In the end, it appears the person behind the text messages was either harassing Kaitlyn or was too scared to go through with the original plan. Either way, this is an insanely scary situation that far too many unsuspecting girls are faced with in this industry. Joey and Kaitlyn have both contacted the proper authorities and currently the New York 347 number is being investigated. To help prevent this sort of thing from happening, I have put together a few tips on how both models and photographers can prevent themselves from falling victim to those wishing to prey on girls in this industry.
Set Up Actual Phone Calls
The most important way to prevent being catfished by a photographer is to actually call the photographer directly. By talking with someone on the phone you can easily figure out if the person on the other line is infact who they say they are or if they are trying to pull a bait and switch on you. In the case of Kaitlyn, she was friends with Joey and had worked with him in the past. A simple phone call would have instantly tipped her off that the person behind the new phone number was in fact not Joey Wright. If you are working with a new photographer that you have never met before, make sure you contact them through their commercial or personal website. Never assume any unknown number is the actual business number of a photographer without doing a little digging around online.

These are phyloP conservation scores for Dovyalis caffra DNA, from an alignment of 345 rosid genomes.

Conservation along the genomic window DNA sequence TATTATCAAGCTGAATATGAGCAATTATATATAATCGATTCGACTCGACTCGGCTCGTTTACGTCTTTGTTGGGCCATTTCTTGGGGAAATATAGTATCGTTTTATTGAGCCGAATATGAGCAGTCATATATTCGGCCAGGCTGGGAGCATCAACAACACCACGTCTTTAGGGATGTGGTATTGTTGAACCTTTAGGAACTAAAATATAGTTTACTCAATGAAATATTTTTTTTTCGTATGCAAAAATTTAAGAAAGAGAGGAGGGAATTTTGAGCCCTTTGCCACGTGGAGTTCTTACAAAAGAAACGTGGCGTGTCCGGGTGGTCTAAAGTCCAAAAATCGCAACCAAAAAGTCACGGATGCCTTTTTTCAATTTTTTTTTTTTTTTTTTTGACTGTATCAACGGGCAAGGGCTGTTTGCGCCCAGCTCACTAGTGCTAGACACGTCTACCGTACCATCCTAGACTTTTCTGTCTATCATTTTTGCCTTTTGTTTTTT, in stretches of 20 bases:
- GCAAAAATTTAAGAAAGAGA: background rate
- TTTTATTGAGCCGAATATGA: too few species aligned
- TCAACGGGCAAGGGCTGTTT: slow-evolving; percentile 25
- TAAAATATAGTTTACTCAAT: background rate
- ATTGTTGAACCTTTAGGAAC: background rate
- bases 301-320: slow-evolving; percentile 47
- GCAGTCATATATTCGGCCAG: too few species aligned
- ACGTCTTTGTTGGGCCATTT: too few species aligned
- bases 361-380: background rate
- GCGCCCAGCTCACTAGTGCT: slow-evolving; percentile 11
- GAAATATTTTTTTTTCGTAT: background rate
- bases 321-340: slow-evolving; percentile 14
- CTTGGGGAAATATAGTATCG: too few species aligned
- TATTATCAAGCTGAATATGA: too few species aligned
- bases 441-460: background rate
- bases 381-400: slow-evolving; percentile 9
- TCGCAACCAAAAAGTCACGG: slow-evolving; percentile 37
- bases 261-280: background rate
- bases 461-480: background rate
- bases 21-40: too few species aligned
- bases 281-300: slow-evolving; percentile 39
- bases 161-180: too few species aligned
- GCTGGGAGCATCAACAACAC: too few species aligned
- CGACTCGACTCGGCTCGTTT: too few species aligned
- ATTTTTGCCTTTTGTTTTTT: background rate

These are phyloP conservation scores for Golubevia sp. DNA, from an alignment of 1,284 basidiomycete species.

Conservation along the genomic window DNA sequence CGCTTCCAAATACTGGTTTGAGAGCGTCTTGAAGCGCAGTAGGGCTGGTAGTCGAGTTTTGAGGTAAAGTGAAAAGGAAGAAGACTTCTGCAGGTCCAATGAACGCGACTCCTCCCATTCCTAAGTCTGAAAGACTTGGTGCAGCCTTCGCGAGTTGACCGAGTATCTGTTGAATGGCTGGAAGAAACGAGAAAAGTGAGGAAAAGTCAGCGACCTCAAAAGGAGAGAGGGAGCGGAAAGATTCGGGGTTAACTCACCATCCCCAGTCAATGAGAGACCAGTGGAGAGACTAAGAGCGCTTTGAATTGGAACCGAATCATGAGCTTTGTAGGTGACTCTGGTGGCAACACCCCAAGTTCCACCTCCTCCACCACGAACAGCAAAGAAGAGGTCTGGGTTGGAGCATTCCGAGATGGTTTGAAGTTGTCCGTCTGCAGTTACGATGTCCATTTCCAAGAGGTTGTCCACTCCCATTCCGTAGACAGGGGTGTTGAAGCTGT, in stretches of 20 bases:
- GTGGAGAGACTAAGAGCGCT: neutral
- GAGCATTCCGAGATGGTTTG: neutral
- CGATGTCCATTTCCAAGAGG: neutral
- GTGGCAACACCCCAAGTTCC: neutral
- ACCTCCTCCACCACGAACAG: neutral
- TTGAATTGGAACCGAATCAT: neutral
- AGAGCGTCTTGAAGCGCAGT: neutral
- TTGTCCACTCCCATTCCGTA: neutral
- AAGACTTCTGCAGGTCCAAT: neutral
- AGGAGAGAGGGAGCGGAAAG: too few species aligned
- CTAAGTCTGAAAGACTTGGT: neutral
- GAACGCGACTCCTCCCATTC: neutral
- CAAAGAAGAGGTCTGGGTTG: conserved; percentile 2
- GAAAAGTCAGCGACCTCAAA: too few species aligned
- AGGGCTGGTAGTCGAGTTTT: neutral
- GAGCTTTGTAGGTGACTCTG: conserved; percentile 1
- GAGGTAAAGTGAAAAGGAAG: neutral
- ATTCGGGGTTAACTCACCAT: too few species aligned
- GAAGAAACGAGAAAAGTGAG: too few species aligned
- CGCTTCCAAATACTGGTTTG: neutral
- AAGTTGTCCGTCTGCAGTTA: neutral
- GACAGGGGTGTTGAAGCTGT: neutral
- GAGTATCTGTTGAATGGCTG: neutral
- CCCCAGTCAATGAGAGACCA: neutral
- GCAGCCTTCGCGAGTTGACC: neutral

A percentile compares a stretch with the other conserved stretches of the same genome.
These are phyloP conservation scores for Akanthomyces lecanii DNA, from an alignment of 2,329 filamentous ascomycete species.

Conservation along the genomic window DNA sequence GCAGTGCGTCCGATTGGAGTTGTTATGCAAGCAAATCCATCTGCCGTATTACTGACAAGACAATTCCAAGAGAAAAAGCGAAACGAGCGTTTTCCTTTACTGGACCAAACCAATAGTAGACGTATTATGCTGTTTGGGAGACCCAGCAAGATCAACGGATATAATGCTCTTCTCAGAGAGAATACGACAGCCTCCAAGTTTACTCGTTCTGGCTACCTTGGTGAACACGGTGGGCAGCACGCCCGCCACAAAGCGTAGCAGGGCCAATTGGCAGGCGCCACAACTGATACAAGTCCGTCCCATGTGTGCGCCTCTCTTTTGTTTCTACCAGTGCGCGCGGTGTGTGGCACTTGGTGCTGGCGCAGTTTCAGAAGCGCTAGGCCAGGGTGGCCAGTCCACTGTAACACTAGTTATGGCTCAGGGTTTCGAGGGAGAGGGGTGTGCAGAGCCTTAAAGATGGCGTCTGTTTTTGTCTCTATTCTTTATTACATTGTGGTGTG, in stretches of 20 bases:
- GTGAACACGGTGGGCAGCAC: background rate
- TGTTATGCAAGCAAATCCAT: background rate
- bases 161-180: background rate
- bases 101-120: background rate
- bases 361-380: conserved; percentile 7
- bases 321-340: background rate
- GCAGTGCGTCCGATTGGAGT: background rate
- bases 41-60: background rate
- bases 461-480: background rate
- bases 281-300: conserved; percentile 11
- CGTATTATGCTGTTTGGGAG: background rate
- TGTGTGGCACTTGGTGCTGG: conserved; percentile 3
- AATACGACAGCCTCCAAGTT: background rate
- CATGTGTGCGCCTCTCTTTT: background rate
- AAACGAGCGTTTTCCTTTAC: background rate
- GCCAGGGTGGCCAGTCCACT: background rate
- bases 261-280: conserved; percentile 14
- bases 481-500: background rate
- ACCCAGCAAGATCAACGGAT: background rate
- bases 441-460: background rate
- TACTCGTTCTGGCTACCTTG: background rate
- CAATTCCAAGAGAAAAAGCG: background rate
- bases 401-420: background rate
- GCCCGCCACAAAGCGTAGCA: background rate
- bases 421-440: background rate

Only Email Through Confirmed Addresses